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1 Exercise For Capped Shoulders!

Dumbbell Rear Fly 2.0

Posted by Scott_Herman - September 12th, 2017

I’m going to show you guys how to take an exercise like the dumbbell rear fly, and utilize that to help you build bigger, capped shoulders. What capped shoulders basically means is that when you flex from the side, you have that nice round look from the front to the back, kind of giving that boulder shoulder look. Unfortunately, a lot of us have a hard time building our rear delts, and it’s not because we’re not doing exercises to target that area, it’s because the exercises we do are flawed.

Why Is The Dumbbell Rear Fly Flawed?

I say this exercise is flawed for a few different reasons.

Flaw #1: Lower Back, Hips & Legs Will Fatigue Quickly When Using Heavier Weights

When doing a rear delt fly, if you’re trying to overload your rear delts, that also means you’re going to be placing a lot more weight on other muscles in your body, because you have to stabilize to perform the movement. It’s not like your arm is the only thing moving, because you also have to bend over so that your upper body is almost parallel to the floor to ensure you achieve full range of motion (ROM). What this means is that, even though you are sitting back a bit, you have to fight your body from tipping forward. Therefore you have to keep your lower back arched, which puts strain on your spinal erectors, while your lower back, legs and core will all start to fatigue, because you have to keep all of those things flexed to stay in position.

Flaw #2: When Training Both Arms At Once, ROM Is Restricted At The Bottom Of The Movement

You could literally get out of your chair right now, stand up, and put your arm directly out in front of you (as it would be for a bent-over rear delt fly), and pull your arm as far as you can across the center of your body and feel the stretch through the rear and middle deltoid. Now imagine how that would benefit you if you were able to take advantage of that short ROM when doing the actual exercise with a lot of weight.

Also when using both arms at the same time, you might not be able to fully focus on the extension at the top of the movement. What I like to do when I do this exercise is post myself up with one arm. If I were to do this movement and apply my cheat & recover training, I would set up a bench at a slight incline, put the hand I am not using on the bench, and hold the dumbbell in the other hand. This variation has a number of benefits. It makes it easier to stay parallel to the floor, as when doing both arms at the same time, a lot of people end up ‘sitting’ above parallel. It also allows you to displace the weight of your body between your arm and legs in order to hold yourself in position. This means a lot less stress on your lower back, less chance of fatigue in your legs, and of course this way you can also use a lot heavier weight.

How Is The Dumbbell Rear Fly 2.0 Performed?

Once in position with your hand on the bench, a dumbbell in the other hand and your upper body parallel to the floor, you’ll start by bringing your arm across the center of your body to get that deep stretch through your rear and middle delts. You’ll then use a bit of swing to ‘throw’ the dumbbell up for the concentric portion of the movement, before controlling the negative as much as you can. Keep in mind you should only maintain a SLIGHT bend in your elbow in order to keep the focus on your rear delt. DO NOT turn this into a rowing movement for the back by bending your elbow anywhere near 90 degrees.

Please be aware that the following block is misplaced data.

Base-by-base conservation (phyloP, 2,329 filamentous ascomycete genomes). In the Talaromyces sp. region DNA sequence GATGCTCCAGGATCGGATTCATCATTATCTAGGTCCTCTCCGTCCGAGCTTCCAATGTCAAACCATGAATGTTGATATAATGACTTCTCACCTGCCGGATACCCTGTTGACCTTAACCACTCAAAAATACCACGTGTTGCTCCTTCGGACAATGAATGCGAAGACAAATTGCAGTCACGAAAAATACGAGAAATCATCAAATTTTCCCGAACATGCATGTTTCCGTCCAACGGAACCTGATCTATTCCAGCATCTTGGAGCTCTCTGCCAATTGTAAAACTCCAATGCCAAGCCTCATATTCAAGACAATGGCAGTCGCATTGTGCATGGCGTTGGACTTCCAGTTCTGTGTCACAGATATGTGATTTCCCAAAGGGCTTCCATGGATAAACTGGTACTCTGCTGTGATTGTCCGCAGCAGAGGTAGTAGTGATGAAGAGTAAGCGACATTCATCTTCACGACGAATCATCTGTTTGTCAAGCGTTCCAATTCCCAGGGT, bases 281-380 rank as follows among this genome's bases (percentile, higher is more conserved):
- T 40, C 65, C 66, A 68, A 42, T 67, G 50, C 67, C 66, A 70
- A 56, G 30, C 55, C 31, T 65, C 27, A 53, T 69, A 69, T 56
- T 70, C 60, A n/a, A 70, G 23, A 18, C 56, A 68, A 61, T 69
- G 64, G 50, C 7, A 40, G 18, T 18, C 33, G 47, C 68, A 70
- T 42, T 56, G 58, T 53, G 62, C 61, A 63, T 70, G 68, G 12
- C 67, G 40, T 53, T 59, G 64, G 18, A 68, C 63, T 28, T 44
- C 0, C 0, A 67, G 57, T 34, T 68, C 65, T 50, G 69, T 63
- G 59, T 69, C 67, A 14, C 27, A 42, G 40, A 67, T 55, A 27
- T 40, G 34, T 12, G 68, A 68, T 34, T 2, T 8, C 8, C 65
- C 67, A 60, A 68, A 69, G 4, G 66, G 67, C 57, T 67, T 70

Once you’ve completed 8 cheat reps on one side, you’ll switch sides and complete another 8 cheat reps for your other arm. When you go into the recover reps you have a choice – you can do them one arm at a time, but because they are the recover reps and we already did the overloading on the cheat reps, you can do both arms at the same time if you like. What I like to do is actually rest my head on the bench when doing both arms at the same time, using my head for support so I can focus on just moving my arms up and down.


When trying to target the rear deltoids it’s best to start your workout with a standing dumbbell press or heavy overhead press and then utilize an exercise like this AFTER completing all sets your sets with those exercises.  This is because you can overload all three deltoids for maximum growth with a pressing movement and an exercise like this is more for isolating the rear deltoid head.

  • 4 sets
  • 8 – 10 reps per side
  • Rest 60 – 90 seconds between sets

Why Aren’t My Shoulders Growing?

At the end of the day, if you’ve been doing shoulder training and not getting sore (granted being sore isn’t the only indication of muscle growth) or seeing growth, it could be because you’re not using enough weight, or benefitting from that full stretch at the bottom and the full extension at the top.

If I were to apply this to my own workout, I wouldn’t use this as the first exercise. I would still start off with a really heavy overhead press, push press, seated or standing dumbbell press. This could then be used as the second exercise if you wanted to really focus on your rear delts before hitting your middle and front delts with other isolation movements.


In a previous VS series video I found that you actually get a lot more rear delt activation doing a standing dumbbell shoulder press compared to any other variation of the movement. So, if your rear delts are lagging, try starting your workout with a standing dumbbell press to make sure you’re hitting those rear delts hard, then go into an exercise like this before finishing your workout anyway you want to.

Related Videos:

3 Shoulder Exercises For Skinny Guys / HARDGAINERS!


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